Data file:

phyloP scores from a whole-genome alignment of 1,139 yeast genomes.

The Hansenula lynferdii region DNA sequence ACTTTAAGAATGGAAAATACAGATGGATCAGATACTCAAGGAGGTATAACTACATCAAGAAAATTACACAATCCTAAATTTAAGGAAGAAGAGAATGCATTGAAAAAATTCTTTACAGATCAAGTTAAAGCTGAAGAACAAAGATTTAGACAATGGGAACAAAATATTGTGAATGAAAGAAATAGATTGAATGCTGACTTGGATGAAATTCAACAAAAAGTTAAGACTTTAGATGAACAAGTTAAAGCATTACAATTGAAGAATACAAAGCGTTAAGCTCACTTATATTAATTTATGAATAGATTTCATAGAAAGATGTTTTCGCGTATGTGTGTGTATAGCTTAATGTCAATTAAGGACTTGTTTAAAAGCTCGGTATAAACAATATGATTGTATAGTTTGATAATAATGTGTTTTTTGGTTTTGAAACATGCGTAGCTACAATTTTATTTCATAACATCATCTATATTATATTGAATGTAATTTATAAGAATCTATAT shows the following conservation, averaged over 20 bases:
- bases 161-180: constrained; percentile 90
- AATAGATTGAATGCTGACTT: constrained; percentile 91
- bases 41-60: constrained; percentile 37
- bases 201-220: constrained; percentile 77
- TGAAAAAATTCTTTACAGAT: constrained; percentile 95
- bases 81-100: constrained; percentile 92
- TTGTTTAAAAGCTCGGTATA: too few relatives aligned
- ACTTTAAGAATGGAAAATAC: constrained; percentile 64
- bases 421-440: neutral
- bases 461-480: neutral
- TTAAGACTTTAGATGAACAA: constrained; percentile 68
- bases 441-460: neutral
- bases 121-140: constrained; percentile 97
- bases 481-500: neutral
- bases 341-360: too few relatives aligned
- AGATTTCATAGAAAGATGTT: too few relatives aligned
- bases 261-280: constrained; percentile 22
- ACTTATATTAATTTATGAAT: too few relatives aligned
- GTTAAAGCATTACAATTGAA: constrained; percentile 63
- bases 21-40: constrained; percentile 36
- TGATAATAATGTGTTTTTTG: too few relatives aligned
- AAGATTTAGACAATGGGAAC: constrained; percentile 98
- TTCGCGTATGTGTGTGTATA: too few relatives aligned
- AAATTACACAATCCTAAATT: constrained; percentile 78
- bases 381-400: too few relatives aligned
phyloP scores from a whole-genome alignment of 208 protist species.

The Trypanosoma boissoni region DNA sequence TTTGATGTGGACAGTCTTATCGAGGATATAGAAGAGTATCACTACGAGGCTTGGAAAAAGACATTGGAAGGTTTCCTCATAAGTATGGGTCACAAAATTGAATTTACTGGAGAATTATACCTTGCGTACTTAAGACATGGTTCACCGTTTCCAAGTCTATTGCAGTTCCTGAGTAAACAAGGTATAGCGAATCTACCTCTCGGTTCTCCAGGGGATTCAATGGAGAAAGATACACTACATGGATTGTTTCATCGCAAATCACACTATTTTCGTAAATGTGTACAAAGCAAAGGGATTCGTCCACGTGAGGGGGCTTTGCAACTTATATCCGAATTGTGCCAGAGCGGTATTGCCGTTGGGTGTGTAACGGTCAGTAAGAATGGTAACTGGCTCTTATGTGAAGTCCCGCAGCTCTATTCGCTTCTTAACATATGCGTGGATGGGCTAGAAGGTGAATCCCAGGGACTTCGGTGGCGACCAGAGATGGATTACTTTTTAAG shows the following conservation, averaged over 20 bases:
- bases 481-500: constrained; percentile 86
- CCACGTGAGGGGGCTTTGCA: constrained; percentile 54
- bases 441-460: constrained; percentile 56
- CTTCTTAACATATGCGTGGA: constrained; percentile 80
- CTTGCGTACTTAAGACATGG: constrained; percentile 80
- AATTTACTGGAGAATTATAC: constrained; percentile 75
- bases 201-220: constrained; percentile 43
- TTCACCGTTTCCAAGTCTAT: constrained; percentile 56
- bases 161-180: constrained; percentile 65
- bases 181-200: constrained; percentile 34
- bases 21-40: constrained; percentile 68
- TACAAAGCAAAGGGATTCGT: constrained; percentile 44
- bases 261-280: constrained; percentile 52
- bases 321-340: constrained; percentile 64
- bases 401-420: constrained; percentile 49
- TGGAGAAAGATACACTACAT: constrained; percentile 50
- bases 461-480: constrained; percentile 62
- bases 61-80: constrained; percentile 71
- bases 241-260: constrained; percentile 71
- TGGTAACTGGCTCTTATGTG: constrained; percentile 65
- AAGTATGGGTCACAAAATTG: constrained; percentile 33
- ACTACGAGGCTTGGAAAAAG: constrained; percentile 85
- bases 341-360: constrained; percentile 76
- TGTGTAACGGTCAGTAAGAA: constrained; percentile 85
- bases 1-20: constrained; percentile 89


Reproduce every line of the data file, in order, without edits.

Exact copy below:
phyloP scores from a whole-genome alignment of 1,139 yeast genomes.

The Hansenula lynferdii region DNA sequence ACTTTAAGAATGGAAAATACAGATGGATCAGATACTCAAGGAGGTATAACTACATCAAGAAAATTACACAATCCTAAATTTAAGGAAGAAGAGAATGCATTGAAAAAATTCTTTACAGATCAAGTTAAAGCTGAAGAACAAAGATTTAGACAATGGGAACAAAATATTGTGAATGAAAGAAATAGATTGAATGCTGACTTGGATGAAATTCAACAAAAAGTTAAGACTTTAGATGAACAAGTTAAAGCATTACAATTGAAGAATACAAAGCGTTAAGCTCACTTATATTAATTTATGAATAGATTTCATAGAAAGATGTTTTCGCGTATGTGTGTGTATAGCTTAATGTCAATTAAGGACTTGTTTAAAAGCTCGGTATAAACAATATGATTGTATAGTTTGATAATAATGTGTTTTTTGGTTTTGAAACATGCGTAGCTACAATTTTATTTCATAACATCATCTATATTATATTGAATGTAATTTATAAGAATCTATAT shows the following conservation, averaged over 20 bases:
- bases 161-180: constrained; percentile 90
- AATAGATTGAATGCTGACTT: constrained; percentile 91
- bases 41-60: constrained; percentile 37
- bases 201-220: constrained; percentile 77
- TGAAAAAATTCTTTACAGAT: constrained; percentile 95
- bases 81-100: constrained; percentile 92
- TTGTTTAAAAGCTCGGTATA: too few relatives aligned
- ACTTTAAGAATGGAAAATAC: constrained; percentile 64
- bases 421-440: neutral
- bases 461-480: neutral
- TTAAGACTTTAGATGAACAA: constrained; percentile 68
- bases 441-460: neutral
- bases 121-140: constrained; percentile 97
- bases 481-500: neutral
- bases 341-360: too few relatives aligned
- AGATTTCATAGAAAGATGTT: too few relatives aligned
- bases 261-280: constrained; percentile 22
- ACTTATATTAATTTATGAAT: too few relatives aligned
- GTTAAAGCATTACAATTGAA: constrained; percentile 63
- bases 21-40: constrained; percentile 36
- TGATAATAATGTGTTTTTTG: too few relatives aligned
- AAGATTTAGACAATGGGAAC: constrained; percentile 98
- TTCGCGTATGTGTGTGTATA: too few relatives aligned
- AAATTACACAATCCTAAATT: constrained; percentile 78
- bases 381-400: too few relatives aligned
phyloP scores from a whole-genome alignment of 208 protist species.

The Trypanosoma boissoni region DNA sequence TTTGATGTGGACAGTCTTATCGAGGATATAGAAGAGTATCACTACGAGGCTTGGAAAAAGACATTGGAAGGTTTCCTCATAAGTATGGGTCACAAAATTGAATTTACTGGAGAATTATACCTTGCGTACTTAAGACATGGTTCACCGTTTCCAAGTCTATTGCAGTTCCTGAGTAAACAAGGTATAGCGAATCTACCTCTCGGTTCTCCAGGGGATTCAATGGAGAAAGATACACTACATGGATTGTTTCATCGCAAATCACACTATTTTCGTAAATGTGTACAAAGCAAAGGGATTCGTCCACGTGAGGGGGCTTTGCAACTTATATCCGAATTGTGCCAGAGCGGTATTGCCGTTGGGTGTGTAACGGTCAGTAAGAATGGTAACTGGCTCTTATGTGAAGTCCCGCAGCTCTATTCGCTTCTTAACATATGCGTGGATGGGCTAGAAGGTGAATCCCAGGGACTTCGGTGGCGACCAGAGATGGATTACTTTTTAAG shows the following conservation, averaged over 20 bases:
- bases 481-500: constrained; percentile 86
- CCACGTGAGGGGGCTTTGCA: constrained; percentile 54
- bases 441-460: constrained; percentile 56
- CTTCTTAACATATGCGTGGA: constrained; percentile 80
- CTTGCGTACTTAAGACATGG: constrained; percentile 80
- AATTTACTGGAGAATTATAC: constrained; percentile 75
- bases 201-220: constrained; percentile 43
- TTCACCGTTTCCAAGTCTAT: constrained; percentile 56
- bases 161-180: constrained; percentile 65
- bases 181-200: constrained; percentile 34
- bases 21-40: constrained; percentile 68
- TACAAAGCAAAGGGATTCGT: constrained; percentile 44
- bases 261-280: constrained; percentile 52
- bases 321-340: constrained; percentile 64
- bases 401-420: constrained; percentile 49
- TGGAGAAAGATACACTACAT: constrained; percentile 50
- bases 461-480: constrained; percentile 62
- bases 61-80: constrained; percentile 71
- bases 241-260: constrained; percentile 71
- TGGTAACTGGCTCTTATGTG: constrained; percentile 65
- AAGTATGGGTCACAAAATTG: constrained; percentile 33
- ACTACGAGGCTTGGAAAAAG: constrained; percentile 85
- bases 341-360: constrained; percentile 76
- TGTGTAACGGTCAGTAAGAA: constrained; percentile 85
- bases 1-20: constrained; percentile 89